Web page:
German Chancellor Angela Merkel said on Wednesday that a euro exchange rate of $1.30-$1.40 was "normal", in an unusual comment on foreign exchange markets.
"Euro rates of between 1.30 and 1.40 (against the dollar) are normal in the historical context of the euro," Merkel told an economics conference here, amid concerns in some quarters that the euro is too strong against other currencies.
She said that Germany was determined to push for a "free movement" of exchange rates and says that in this respect the recent statement by finance ministers from the group of 20 developed and developing countries was a "good signal".
At a recent meeting in Moscow, G20 powers undertook not to target specific exchange rates or devalue currencies to make them more competitive, amid concerns of "currency wars".
Some eurozone countries, notably France, have expressed concern that the level of the euro, which has risen recently on the foreign exchange markets, could hurt exports and dampen any nascent recovery in the eurozone.
And some have accused Japan of deliberately trying to engineer a lower exchange rate for its currency, the yen, in a bid to boost exports.
The yen has tumbled over the past few months, as the Bank of Japan has vowed to implement aggressive monetary easing.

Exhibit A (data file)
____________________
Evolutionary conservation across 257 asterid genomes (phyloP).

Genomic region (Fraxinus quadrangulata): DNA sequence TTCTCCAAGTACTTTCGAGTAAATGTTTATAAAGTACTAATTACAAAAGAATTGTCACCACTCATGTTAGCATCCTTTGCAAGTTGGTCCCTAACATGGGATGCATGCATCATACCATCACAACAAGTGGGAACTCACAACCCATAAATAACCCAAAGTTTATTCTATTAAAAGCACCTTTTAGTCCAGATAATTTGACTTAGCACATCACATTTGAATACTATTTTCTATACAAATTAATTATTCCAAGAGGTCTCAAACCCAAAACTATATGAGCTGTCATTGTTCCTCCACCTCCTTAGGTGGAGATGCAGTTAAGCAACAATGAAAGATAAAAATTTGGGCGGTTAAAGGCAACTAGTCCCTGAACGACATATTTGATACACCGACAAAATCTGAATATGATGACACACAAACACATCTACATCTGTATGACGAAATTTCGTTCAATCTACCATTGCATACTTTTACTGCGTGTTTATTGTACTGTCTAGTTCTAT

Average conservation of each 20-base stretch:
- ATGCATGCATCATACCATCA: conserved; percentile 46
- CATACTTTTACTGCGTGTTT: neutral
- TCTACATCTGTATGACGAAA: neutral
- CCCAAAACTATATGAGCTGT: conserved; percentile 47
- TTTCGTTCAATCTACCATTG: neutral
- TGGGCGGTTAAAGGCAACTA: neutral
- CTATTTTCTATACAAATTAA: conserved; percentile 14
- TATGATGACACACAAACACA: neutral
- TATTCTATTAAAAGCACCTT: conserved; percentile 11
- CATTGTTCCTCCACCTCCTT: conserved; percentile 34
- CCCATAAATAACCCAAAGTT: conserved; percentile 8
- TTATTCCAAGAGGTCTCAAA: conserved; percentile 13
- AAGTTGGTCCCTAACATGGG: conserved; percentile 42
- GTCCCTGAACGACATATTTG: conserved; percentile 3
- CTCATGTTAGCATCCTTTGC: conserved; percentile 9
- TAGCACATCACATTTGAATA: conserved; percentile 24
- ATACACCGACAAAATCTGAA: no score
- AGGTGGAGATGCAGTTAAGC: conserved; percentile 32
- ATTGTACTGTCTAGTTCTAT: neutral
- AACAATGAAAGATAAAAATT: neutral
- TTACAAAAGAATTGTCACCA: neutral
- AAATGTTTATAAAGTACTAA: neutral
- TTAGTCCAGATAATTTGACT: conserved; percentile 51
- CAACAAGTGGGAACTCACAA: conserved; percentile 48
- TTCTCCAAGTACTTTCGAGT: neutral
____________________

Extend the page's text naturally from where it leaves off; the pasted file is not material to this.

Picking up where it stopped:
Without mentioning Japan directly, Merkel noted that "we are again seeing that there are still efforts to maybe weaken one's own currency through certain monetary policy measures and therefore create better export opportunities."
She said: "We at least do not think a great deal of carrying out an active exchange rate policy."
This seemed to be a veiled attack on French President Francois Hollande who said recently that the external value of the euro should not be left to market forces.
European Central Bank President Mario Draghi told the European Parliament on Monday that the euro was "around its long term average" and said it was crucial for leaders to exercise what he called "very, very strong verbal discipline."
"I think the less we talk about this the better," said Draghi.
In a wide-ranging speech to celebrate the 50th anniversary of the German Council of Economic Experts, Merkel also touched upon world trade, saying the multilateral Doha Round of trade talks was "unfortunately in a stalemate."
She said: "We must simply accept that we are not moving forward with the Doha Round. The world has decided to organise itself in a variety of bilateral trade deals."
However, progress towards a transatlantic free trade agreement was a "good message," said the chancellor.
The German Council of Economic Experts describes itself as "an academic body advising German policy makers on questions of economic policy."
The independent body, established in 1963, is often known colloquially as the "five wise men" as there are always five people on the board.
Until the appointment of Beatrice Weder di Mauro in August 2004, the board members were exclusively men. Now the board is made up of four men and one woman, Claudia Buch.
Merkel's comments appeared to weigh only slightly on the euro exchange rate, however. In midday deals, the European single currency stood at $1.3379, down from $1.3390 late in New York on Tuesday